Virginia Woolf was born as Adeline Virginia Stephen and grew up in the household of her father, Leslie Stephen, a Victorian and Edwardian literary lion who was visited by many prominent writers of the time. The importance of books in her life is reflected in many of the short stories, such as “Memoirs of a Novelist,” “The Evening Party,” and “A Haunted House”; her father’s extensive personal library provided much of her education, along with some private tutoring (especially in Greek). Despite Katherine Stephen, niece of Leslie Stephen, being the principal of Newnham College at the University of Cambridge (reflected in the story “A Woman’s College from Outside”), Virginia was denied a formal college education because of persistent ill health (emotional and physical), as well as her father’s male bias in this matter, all of which is echoed with mild irony in “Phyllis and Rosamond” (about two sisters who resemble Virginia and Vanessa Stephen, lacking a college education) and “A Society” (in which the character Poll, lacking a college education, receives her father’s inheritance on condition that she read all the books in the London Library).
The early death of Woolf’s mother, Julia, in 1895, the repeated sexual molestation by her half brother George Duckworth, her father’s transformation of Virginia’s sisters Stella and Vanessa into surrogate mothers after Julia’s death, and her own attachments to women such as Violet Dickinson and, later, Vita Sackville-West culminated in Virginia’s cool and ambivalent sexuality, reflected by the general absence of sexual...
(The entire section is 657 words.)
Biography (Critical Survey of Long Fiction, Fourth Edition)
Daughter of the eminent editor and critic Sir Leslie Stephen and Julia Jackson Duckworth, both of whom had been previously widowed, Virginia Woolf was born Adeline Virginia Stephen in 1882 into a solidly late Victorian intellectual and social milieu. Her father’s first wife had been William Makepeace Thackeray’s daughter, James Russell Lowell was her godfather, and visitors to the Stephens’ London household included Henry James, George Meredith, and Thomas Hardy. From childhood on, she had access to her father’s superb library, and she benefited from her father’s guidance and commentary on her rigorous, precocious reading. Nevertheless, unlike her brothers, she did not receive a formal university education, a lack she always regretted and that partly explains the anger in Three Guineas, in which she proposes a “university of outsiders.” (Throughout her life she declined all academic honors.)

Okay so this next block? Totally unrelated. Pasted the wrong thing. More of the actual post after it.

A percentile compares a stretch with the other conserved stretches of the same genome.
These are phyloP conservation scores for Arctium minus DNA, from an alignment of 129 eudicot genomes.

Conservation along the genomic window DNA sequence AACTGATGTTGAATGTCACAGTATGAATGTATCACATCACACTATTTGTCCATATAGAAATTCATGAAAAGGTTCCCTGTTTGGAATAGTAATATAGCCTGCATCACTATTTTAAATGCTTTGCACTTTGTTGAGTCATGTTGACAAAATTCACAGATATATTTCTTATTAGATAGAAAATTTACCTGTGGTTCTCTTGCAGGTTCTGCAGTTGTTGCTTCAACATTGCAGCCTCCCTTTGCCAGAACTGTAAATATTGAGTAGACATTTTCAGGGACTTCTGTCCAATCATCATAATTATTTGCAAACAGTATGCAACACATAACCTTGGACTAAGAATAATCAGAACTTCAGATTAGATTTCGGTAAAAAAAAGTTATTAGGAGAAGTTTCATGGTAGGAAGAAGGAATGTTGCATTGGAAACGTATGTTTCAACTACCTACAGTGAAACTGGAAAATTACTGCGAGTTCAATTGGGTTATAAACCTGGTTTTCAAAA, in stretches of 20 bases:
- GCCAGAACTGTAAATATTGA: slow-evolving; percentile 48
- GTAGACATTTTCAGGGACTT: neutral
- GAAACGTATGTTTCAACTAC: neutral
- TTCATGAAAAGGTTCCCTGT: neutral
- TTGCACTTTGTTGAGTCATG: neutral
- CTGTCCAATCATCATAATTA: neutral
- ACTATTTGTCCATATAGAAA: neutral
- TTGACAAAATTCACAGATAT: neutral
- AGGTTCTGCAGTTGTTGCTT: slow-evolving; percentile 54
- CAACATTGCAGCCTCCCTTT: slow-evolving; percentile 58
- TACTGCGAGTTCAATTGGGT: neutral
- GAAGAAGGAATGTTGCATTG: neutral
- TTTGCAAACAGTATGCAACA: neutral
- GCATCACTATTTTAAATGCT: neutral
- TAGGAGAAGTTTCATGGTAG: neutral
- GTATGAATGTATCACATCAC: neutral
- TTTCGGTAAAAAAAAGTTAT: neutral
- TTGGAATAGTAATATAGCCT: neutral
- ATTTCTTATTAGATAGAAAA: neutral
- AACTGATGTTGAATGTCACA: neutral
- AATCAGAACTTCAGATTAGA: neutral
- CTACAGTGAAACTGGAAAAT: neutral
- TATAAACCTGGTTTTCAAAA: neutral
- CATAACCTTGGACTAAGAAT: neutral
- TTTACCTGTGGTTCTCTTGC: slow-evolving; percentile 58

In 1895, when Woolf was thirteen, her mother, just past fifty, suddenly died. Altruistic, self-sacrificing, totally devoted to her demanding husband and large family, the beautiful Julia Stephen fulfilled the Victorian ideal of womanhood and exhausted herself doing so; her daughter would movingly eulogize her as Mrs. Ramsay in To the Lighthouse. The loss devastated Woolf, who experienced at that time the first of four major mental breakdowns in her life, the last of which would end in death.
Leslie Stephen, twenty years his wife’s senior and thus sanguinely expecting her to pilot him comfortably through old age, was devastated in another way. Retreating histrionically into self-pitying but deeply felt grief, like that of his fictional counterpart, Mr. Ramsay, he transferred his intense demands for sympathetic attention to a succession of what could only seem to him achingly inadequate substitutes for his dead wife: first, his stepdaughter Stella Duckworth, who herself died suddenly in 1897, then, Virginia’s older sister Vanessa. The traditional feminine role would eventually have befallen Virginia had Leslie Stephen not died in 1904. Writing in her 1928 diary on what would have been her father’s ninety-sixth birthday, Woolf reflects that, had he lived, “his life would have entirely ended mine.No writing, no books;—inconceivable.”